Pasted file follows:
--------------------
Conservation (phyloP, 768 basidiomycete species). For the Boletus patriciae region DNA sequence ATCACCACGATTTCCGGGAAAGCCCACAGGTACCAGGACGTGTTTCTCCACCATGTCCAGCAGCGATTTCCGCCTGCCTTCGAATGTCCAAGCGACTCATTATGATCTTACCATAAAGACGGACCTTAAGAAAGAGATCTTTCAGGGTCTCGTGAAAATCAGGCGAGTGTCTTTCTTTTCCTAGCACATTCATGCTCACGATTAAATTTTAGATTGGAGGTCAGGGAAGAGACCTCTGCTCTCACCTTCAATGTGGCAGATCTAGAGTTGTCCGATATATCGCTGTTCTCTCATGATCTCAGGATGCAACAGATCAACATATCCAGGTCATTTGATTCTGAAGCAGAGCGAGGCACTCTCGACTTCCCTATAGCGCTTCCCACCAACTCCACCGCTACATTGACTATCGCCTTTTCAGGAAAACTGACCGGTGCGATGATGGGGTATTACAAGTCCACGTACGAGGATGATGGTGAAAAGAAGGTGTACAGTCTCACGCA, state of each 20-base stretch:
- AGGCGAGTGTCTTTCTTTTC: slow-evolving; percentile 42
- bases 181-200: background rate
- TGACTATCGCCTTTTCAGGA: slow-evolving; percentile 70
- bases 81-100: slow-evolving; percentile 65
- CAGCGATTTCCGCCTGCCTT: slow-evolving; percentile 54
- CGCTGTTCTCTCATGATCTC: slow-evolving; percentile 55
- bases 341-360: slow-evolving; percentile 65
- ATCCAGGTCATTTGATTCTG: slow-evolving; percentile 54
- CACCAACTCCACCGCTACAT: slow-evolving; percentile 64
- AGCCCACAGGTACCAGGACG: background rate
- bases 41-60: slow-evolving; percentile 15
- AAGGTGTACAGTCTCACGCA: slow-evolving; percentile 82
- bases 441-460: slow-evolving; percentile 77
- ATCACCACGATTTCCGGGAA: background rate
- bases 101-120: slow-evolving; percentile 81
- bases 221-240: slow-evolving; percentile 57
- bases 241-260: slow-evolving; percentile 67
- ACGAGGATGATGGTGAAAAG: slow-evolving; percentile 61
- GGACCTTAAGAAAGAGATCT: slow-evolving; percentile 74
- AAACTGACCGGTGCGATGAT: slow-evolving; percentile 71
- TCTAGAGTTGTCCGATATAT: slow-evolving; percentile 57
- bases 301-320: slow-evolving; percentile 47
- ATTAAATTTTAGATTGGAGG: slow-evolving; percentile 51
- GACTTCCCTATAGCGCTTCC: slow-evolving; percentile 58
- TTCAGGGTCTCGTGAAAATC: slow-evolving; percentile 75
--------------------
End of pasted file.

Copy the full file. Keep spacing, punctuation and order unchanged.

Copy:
Conservation (phyloP, 768 basidiomycete species). For the Boletus patriciae region DNA sequence ATCACCACGATTTCCGGGAAAGCCCACAGGTACCAGGACGTGTTTCTCCACCATGTCCAGCAGCGATTTCCGCCTGCCTTCGAATGTCCAAGCGACTCATTATGATCTTACCATAAAGACGGACCTTAAGAAAGAGATCTTTCAGGGTCTCGTGAAAATCAGGCGAGTGTCTTTCTTTTCCTAGCACATTCATGCTCACGATTAAATTTTAGATTGGAGGTCAGGGAAGAGACCTCTGCTCTCACCTTCAATGTGGCAGATCTAGAGTTGTCCGATATATCGCTGTTCTCTCATGATCTCAGGATGCAACAGATCAACATATCCAGGTCATTTGATTCTGAAGCAGAGCGAGGCACTCTCGACTTCCCTATAGCGCTTCCCACCAACTCCACCGCTACATTGACTATCGCCTTTTCAGGAAAACTGACCGGTGCGATGATGGGGTATTACAAGTCCACGTACGAGGATGATGGTGAAAAGAAGGTGTACAGTCTCACGCA, state of each 20-base stretch:
- AGGCGAGTGTCTTTCTTTTC: slow-evolving; percentile 42
- bases 181-200: background rate
- TGACTATCGCCTTTTCAGGA: slow-evolving; percentile 70
- bases 81-100: slow-evolving; percentile 65
- CAGCGATTTCCGCCTGCCTT: slow-evolving; percentile 54
- CGCTGTTCTCTCATGATCTC: slow-evolving; percentile 55
- bases 341-360: slow-evolving; percentile 65
- ATCCAGGTCATTTGATTCTG: slow-evolving; percentile 54
- CACCAACTCCACCGCTACAT: slow-evolving; percentile 64
- AGCCCACAGGTACCAGGACG: background rate
- bases 41-60: slow-evolving; percentile 15
- AAGGTGTACAGTCTCACGCA: slow-evolving; percentile 82
- bases 441-460: slow-evolving; percentile 77
- ATCACCACGATTTCCGGGAA: background rate
- bases 101-120: slow-evolving; percentile 81
- bases 221-240: slow-evolving; percentile 57
- bases 241-260: slow-evolving; percentile 67
- ACGAGGATGATGGTGAAAAG: slow-evolving; percentile 61
- GGACCTTAAGAAAGAGATCT: slow-evolving; percentile 74
- AAACTGACCGGTGCGATGAT: slow-evolving; percentile 71
- TCTAGAGTTGTCCGATATAT: slow-evolving; percentile 57
- bases 301-320: slow-evolving; percentile 47
- ATTAAATTTTAGATTGGAGG: slow-evolving; percentile 51
- GACTTCCCTATAGCGCTTCC: slow-evolving; percentile 58
- TTCAGGGTCTCGTGAAAATC: slow-evolving; percentile 75